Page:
git / gerrit best work flow ?
erack at redhat.com
Mon Nov 9 10:42:06 PST 2015
On Monday, 2015-11-09 10:00:01 -0700, jan iversen wrote:
> Sometimes I have to correct an older patch set, I do the following in core:
> git pull
> <cherry pick gerrit patch set>
> make changes
> ./logerrit ...
> Then in order to cleanup I do
> git reset head~
> git checkout files from changeset
> This does not seem optimal, any suggestion on how to effectively work with
> different changesets fast ?
Use git-review ;-)
(that page btw seems a bit outdated regarding installation, git-review
should be available now with all(?) distros, and the page should not
focus on git-review development but usage in our gerrit process instead)
Instead of git-review you can also use ./logerrit to create a branch and
cherry-pick the gerrit change and submit an amended commit for that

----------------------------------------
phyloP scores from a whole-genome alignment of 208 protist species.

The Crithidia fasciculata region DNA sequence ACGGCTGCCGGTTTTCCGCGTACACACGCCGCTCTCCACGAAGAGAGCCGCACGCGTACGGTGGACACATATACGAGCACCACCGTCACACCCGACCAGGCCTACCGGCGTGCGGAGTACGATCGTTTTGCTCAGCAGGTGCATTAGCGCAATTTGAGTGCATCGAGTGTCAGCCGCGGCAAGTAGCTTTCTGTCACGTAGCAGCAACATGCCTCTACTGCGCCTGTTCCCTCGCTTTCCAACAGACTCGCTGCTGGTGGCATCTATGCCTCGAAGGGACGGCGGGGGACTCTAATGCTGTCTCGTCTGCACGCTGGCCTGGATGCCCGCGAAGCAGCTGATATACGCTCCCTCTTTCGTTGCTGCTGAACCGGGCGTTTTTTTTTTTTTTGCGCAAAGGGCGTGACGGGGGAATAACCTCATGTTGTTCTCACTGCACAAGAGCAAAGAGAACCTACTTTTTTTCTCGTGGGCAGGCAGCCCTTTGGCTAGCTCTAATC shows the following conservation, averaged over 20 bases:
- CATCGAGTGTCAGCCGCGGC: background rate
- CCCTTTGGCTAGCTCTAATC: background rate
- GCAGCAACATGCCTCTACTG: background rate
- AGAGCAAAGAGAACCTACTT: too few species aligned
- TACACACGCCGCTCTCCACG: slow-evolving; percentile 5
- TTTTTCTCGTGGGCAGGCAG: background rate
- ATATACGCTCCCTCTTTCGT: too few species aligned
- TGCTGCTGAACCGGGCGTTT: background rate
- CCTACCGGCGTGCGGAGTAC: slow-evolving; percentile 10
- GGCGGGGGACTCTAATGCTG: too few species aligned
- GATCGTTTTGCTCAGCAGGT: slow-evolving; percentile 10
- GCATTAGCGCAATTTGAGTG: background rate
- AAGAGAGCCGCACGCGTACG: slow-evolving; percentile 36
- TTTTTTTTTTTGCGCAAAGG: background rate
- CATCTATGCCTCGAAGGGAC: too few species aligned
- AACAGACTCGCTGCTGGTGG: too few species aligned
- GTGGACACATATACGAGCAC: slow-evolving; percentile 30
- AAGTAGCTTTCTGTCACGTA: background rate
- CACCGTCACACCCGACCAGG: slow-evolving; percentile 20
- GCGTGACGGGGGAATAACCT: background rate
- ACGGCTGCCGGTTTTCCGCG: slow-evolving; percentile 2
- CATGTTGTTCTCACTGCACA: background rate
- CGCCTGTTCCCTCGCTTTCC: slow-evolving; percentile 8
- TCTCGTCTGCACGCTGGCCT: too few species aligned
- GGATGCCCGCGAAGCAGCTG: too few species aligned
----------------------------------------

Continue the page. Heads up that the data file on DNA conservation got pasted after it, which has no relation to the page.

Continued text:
change and clean the temporary branch, but git-review does all that for
you. Plus, which I regard as a big bonus, it warns about multiple
commits that are about to be pushed to gerrit, whereas ./logerrit
silently pushes them all.
# download changenumber and apply on a temporary branch named after
# submitter and changenumber (changenumber is the currently 5 digits
# gerrit change, not the Change-Id):
git review <changenumber>
# do your changes
git commit --amend ...
git review -R -f
# -R skips rebasing change (may be desired when amending a change, see
# git review --help), then pushes to gerrit, and -f finishes the
# temporary branch, switching back to your branch and removing the
# temporary branch
You can also use git review -x <changenumber> to just cherry-pick
onto your current branch without creating a named branch, e.g. if your
master isn't ahead of origin/master and a git review would not result
in multiple changes to be pushed, and after submitting to gerrit do
git reset --hard HEAD^
Otherwise a separate branch is of advantage.
Btw, git reset HEAD^ (without --hard) probably is not what you want
(actually it is the same as git reset --mixed HEAD^ ), it just undoes
the commit and preserves the modified files, so you could git add and
include them in your next commit..
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